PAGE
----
The same year also brought great joy when Ramon Dominguez, won his first Delaware Handicap aboard Irving’s Baby. I remember then and since then this has been reinforced, the extreme pride and joy Ramon had for winning his big local race. Ramon on different occasions has let me know that while he has won some of the biggest races in North America, he considers his two Delaware Handicap victories to be some of his most important. On that hot and humid summer day in July of 2001, I felt the same joy and pride in seeing this local nationally accomplished jockey win the big race at his home track and I had the pleasure to share with my friend his second victory with Unbridled Belle in 2007.
In 2005, the first year the Delaware Handicap carried a purse of $1 million, I met trainer J. Larry Jones for the first time at the post position draw press conference on the Tuesday before. The Kentucky trainer who I did not really know came into the New Castle room with his trademark cowboy hat and boots and he explained to me how he just pulled the van into Delaware Park earlier this morning and not more then ten minutes ago unloaded Island Sand into her stall. I remember thinking wow this guy is the real deal and if he ever came to Delaware Park for an entire season it would be awesome for the racetrack. Not only does he train a great horse, but he also vans his own horses as well. During the week leading up to race, I really got to know him well and was so impressed with the way he handled everybody, especially the media and I just kept thinking we need to find a way to get him to bring the rest of his horses to Delaware Park. Well the rest became history. Island Sand won the race, which believe it or not is still the only million dollar race Jones has won. Because of some events over the summer in his Kentucky home and because he came to Delaware Park with one horse in our biggest race, he decided to bring his whole barn back to Stanton the following year. A short time after that Hard Spun came into his barn and Eight Belles and Proud Spell followed with Old Fashioned shortly after that. As a racing community, we became better in so many different ways because of the addition of J. Larry Jones and personally I have become a better man because of my friendship with him. In my opinion, all of this started because of the Delaware Handicap.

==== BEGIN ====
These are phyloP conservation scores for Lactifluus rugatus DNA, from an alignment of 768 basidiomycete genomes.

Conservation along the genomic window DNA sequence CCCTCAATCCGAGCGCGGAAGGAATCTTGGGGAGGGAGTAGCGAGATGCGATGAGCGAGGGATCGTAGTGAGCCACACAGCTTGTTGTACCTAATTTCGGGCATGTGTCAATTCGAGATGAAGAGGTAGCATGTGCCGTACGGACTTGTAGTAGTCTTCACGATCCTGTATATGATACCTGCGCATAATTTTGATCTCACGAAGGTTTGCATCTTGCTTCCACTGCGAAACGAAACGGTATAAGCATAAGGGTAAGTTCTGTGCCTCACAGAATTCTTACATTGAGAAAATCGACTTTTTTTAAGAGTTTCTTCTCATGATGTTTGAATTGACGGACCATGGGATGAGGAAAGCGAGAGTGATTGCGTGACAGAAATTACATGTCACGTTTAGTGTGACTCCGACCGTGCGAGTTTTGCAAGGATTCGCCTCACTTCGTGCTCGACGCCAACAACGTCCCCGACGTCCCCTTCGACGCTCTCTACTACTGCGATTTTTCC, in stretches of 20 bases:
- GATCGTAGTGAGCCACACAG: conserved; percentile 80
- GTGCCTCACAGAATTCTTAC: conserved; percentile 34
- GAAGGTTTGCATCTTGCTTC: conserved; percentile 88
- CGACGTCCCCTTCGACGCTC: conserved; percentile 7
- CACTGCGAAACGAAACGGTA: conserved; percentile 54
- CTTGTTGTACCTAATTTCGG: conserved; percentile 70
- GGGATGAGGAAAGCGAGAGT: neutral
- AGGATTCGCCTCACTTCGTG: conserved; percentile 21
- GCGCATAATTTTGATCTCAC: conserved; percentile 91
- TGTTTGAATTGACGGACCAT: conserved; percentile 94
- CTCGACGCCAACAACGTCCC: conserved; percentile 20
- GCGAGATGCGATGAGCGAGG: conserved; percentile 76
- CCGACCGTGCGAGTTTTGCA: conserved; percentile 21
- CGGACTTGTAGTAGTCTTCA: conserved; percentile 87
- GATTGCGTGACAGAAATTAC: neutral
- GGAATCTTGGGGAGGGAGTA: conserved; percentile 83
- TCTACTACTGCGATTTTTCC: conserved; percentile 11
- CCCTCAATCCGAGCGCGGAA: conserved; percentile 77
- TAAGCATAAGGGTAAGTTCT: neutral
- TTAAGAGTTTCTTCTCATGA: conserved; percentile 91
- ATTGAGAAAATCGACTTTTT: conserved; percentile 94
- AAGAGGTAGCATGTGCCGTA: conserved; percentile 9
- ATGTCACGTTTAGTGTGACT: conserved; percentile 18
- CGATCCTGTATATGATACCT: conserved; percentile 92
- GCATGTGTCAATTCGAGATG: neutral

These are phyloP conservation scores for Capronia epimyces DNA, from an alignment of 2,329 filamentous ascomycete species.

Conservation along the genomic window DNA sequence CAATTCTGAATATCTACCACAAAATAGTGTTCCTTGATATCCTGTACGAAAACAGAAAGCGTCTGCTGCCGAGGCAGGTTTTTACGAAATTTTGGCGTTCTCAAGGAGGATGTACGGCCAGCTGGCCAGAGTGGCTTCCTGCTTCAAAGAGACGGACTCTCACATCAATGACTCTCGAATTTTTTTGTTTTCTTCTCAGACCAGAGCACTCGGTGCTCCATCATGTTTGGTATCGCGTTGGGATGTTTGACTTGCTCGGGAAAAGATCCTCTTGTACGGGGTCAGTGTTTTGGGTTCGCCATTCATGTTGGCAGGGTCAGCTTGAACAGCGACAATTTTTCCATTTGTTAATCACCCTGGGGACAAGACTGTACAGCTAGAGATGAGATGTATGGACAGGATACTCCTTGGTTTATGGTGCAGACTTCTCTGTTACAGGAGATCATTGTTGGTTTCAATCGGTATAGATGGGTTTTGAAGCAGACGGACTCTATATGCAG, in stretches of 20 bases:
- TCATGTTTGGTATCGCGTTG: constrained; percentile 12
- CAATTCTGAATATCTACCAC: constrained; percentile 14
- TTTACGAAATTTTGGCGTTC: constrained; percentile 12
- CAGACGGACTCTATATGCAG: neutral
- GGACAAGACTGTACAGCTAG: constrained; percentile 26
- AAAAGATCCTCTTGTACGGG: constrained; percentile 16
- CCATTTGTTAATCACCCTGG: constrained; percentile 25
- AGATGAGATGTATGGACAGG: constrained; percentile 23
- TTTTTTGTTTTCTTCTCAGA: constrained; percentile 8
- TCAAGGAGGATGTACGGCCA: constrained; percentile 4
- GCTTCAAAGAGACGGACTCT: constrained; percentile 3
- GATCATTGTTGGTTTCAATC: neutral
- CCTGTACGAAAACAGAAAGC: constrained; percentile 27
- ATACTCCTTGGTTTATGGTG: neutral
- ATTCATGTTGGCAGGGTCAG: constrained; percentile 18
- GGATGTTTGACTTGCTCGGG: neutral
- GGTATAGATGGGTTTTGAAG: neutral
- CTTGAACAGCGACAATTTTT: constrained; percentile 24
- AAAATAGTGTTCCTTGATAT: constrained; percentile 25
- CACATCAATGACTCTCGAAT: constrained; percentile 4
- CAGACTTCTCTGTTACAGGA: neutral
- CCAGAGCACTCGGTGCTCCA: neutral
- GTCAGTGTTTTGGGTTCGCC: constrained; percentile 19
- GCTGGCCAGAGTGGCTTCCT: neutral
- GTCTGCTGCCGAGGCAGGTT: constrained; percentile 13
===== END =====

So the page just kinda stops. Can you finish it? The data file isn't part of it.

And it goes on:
I will also never forget some of the local trainers who ran fillies and mares in this race and how much they still want to win this race. In 1997 and 1998, the late Robert Camac sent Winter Melody postward. Allen Iwinski tried the race twice with Her Halo in 2000 and Devon Rose in 2003. Steve Klesaris had Misty Sixes in 2004, Michael Gorham had Peak Marie’s Way in 2007 and Michael and Nick Petro had Timely Broad in 1998 and 1999. Ask them and other local trainers and owners to name the five races they most want to win in their careers and I am sure the Delaware Handicap will be included on every list.
It is because of these experiences that I have come to realize the most important thing about the Delaware Handicap is neither the purse nor the grade, but the most important opinion of all is our own because in the end, it is our race.
Welcome to the first installment of the Delaware Park blog.
First, let me introduce myself. I am Chris Sobocinski, the Racing Information Coordinator at Delaware Park. My primary duty is to act as a liaison between the media and Delaware Park horsemen to help bring you informed and interesting stories via various media outlets. I am also the morning-line handicapper for the track program. I grew up coming to Delaware Park. I started working at Delaware Park as mutuel clerk in 1986, I have been doing the morning-line odds for the most part since 1993 and I have been the Racing Information Coordinator since 1995.